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Pilots still on strike as LIAT seeks court injunction
Published on June 10, 2017 Email To Friend    Print Version

liat_atr.jpg

By Ken Richards

BASSETERRE, St Kitts (WINN) -- LIAT pilots are continuing industrial action, despite moves by the regional airline’s management to seek a court injunction against an ongoing strike by members of LIALPA – the Leeward Islands Airline Pilots Association.

The pilots are refusing to fly LIAT’s ATR 72 series aircraft.

At the heart of the matter for the pilots, is what they describe as management’s failure to honour a salary package arrangement agreed on in January 2017.

LIALPA had warned of strike action if the airline did not activate the arrangement by June 1, and made good on that threat this week.

The airline’s management has sought a court injunction to end the industrial action.

LIALPA president, Captain Carl Burke said they are responding to that move.

“Well our attorney right now is preparing a response; we have been served with the document filed at the lower court applying for that injunction…” he said.

Senior Counsel, Dominican attorney Anthony Astaphan in an invited comment on the LIAT situation, has suggested that the pilots’ industrial action could be considered illegal by the court.

“There is a peculiar position, I was told in court yesterday in Antigua by a lawyer that once a matter is impending in the industrial court any form of industrial action is illegal and my understanding is that unless these negotiations end up with a consent order, or order of the industrial court, the matter is still in fact pending before the industrial court,” he noted.

WINN FM asked Astaphan if he is suggesting that LIALPA could be held in contempt of court because they have taken industrial action.

“Well I hope not, as I indicated I was told by a lawyer who has experience in the industrial court in Antigua yesterday where I am now, that that might be the case, but I have not discussed it with Justin Simon or Carl Burke so I don’t know whether that in fact that is the case. I’m assuming that if it is that at least the Attorney General of Antigua and Barbuda will be addressing this, but I think the more critical issue for all of us is when will these issues end,” he responded.

Attorney Justin Simon, mentioned by Astaphan, is LIALPA’s lawyer.

Burke, in defending the strike action, said the pilots flying the ATR planes are professionals charged with great responsibility, and that should be recognized in the kind of payment they receive.

Burke said while the pilots are aware of the airline’s financial situation, they deserve to be properly compensated.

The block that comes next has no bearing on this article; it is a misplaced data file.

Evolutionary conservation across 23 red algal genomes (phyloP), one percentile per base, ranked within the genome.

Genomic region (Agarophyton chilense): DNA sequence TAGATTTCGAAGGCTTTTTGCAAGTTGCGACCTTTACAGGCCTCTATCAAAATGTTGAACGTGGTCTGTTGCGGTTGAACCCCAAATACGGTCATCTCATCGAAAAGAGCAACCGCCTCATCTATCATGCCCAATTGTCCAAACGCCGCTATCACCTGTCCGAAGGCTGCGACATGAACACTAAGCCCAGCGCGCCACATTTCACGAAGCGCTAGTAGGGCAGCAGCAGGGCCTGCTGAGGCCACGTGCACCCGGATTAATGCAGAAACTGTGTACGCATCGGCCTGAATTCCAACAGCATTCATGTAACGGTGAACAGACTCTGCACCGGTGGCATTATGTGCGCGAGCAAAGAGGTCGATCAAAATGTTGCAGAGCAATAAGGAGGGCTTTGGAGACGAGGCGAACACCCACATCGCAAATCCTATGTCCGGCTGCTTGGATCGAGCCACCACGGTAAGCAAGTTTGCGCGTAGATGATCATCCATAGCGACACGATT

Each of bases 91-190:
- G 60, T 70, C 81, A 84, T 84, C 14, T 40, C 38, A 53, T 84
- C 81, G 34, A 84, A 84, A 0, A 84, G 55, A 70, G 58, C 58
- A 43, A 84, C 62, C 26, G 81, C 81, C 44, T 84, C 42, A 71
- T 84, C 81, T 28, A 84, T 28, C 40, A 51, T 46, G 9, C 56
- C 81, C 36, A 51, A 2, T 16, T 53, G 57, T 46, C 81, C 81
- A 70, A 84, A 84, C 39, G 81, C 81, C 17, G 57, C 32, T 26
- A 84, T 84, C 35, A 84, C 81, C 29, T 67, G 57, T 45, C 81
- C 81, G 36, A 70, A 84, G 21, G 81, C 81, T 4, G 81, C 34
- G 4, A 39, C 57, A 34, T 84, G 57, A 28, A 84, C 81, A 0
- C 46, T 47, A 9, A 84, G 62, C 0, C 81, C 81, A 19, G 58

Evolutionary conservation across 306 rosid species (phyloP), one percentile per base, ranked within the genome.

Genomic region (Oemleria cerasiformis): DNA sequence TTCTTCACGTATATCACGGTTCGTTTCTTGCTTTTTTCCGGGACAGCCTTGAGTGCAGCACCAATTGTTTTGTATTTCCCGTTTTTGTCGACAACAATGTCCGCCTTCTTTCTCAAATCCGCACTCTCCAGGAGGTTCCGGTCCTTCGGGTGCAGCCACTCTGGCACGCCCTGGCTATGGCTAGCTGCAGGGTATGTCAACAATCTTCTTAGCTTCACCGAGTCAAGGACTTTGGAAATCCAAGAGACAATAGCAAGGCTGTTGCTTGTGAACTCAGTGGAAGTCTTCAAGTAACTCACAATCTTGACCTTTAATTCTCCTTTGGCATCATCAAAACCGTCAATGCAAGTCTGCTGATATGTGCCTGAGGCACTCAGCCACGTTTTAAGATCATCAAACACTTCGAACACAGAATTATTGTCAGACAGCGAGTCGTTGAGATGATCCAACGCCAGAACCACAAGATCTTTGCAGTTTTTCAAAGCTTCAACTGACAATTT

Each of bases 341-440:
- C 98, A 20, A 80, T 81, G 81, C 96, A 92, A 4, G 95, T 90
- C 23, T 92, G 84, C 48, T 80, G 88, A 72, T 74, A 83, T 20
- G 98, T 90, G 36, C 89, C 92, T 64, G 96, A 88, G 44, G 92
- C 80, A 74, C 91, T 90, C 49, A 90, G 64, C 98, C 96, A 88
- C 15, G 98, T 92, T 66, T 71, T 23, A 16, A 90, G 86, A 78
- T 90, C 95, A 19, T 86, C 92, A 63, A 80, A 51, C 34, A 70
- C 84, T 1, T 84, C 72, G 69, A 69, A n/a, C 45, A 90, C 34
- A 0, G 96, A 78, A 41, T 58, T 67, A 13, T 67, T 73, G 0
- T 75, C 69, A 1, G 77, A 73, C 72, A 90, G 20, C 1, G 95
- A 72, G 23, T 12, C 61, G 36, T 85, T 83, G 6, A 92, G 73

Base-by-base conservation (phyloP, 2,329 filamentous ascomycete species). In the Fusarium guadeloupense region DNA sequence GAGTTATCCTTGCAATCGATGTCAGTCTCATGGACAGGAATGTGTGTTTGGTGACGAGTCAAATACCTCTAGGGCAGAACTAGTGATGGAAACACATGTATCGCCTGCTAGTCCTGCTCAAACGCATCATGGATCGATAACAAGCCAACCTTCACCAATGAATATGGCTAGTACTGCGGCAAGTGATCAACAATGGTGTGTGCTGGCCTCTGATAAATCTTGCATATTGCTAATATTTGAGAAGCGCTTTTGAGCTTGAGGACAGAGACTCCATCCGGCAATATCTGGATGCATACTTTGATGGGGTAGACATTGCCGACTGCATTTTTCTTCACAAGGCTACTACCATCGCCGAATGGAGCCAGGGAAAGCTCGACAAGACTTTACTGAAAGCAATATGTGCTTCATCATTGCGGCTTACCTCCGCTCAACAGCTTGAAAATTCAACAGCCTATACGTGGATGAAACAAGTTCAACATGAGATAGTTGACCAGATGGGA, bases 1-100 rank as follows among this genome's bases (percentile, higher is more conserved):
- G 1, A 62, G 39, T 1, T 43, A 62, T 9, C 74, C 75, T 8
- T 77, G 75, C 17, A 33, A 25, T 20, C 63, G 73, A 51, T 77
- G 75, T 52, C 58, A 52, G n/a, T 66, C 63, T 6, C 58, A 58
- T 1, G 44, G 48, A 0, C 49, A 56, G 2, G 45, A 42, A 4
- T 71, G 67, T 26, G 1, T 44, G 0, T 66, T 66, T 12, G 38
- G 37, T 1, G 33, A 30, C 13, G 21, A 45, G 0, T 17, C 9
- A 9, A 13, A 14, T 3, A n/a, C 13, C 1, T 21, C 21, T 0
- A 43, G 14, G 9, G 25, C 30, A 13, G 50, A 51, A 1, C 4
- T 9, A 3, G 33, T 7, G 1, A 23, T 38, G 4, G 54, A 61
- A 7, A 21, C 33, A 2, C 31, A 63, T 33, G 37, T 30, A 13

“The pilots have made it clear time and time again that the managers of LIAT are responsible for the company’s current financial position. The pilots take on a lot of responsibility in terms of the service they provide to the airline and additionally they are the only staff base that have received additional responsibility with the introduction of the ATR 72 aircraft. Pilots are exposed everyday to liability, the captain is responsible for everything on a flight, there is more to it than meets the eye. You are responsible for every single passenger on board it’s not a matter of moving from 50 passengers to 68 passengers, you could be fined, you could even end up in jail if one of these passengers dies while you are in command of the aircraft, it is a lot of responsibility. What the LIAT pilots are asking for is nowhere, not even in the ballpark, as I explained to Jean Holder, near what the other ATR pilots in the region are making,” he said.

Astaphan is hoping that management and the pilots will be able to iron out their differences in the interest of the survival of the struggling LIAT.

“When will management and pilots reach a situation where they both understand the sensitivities of each other and the very precarious condition because as you know I speak regularly with prime ministers Browne, Skerrit and Gonsalves, the very precarious financial situation of LIAT and all of these incidences impact significantly the ability of LIAT to generate revenue and meet its debt, but I think more importantly it is like the citizens who fly on LIAT and choose LIAT out of a sense of Caribbean loyalty and patriotism sometimes feel as if they are hostages in a struggle between two parties,” he said.

LIAT passengers are meanwhile continuing to experience flight cancellations and delays because of the industrial action.

Republished with permission of West Indies News Network
 
Reads: 3934





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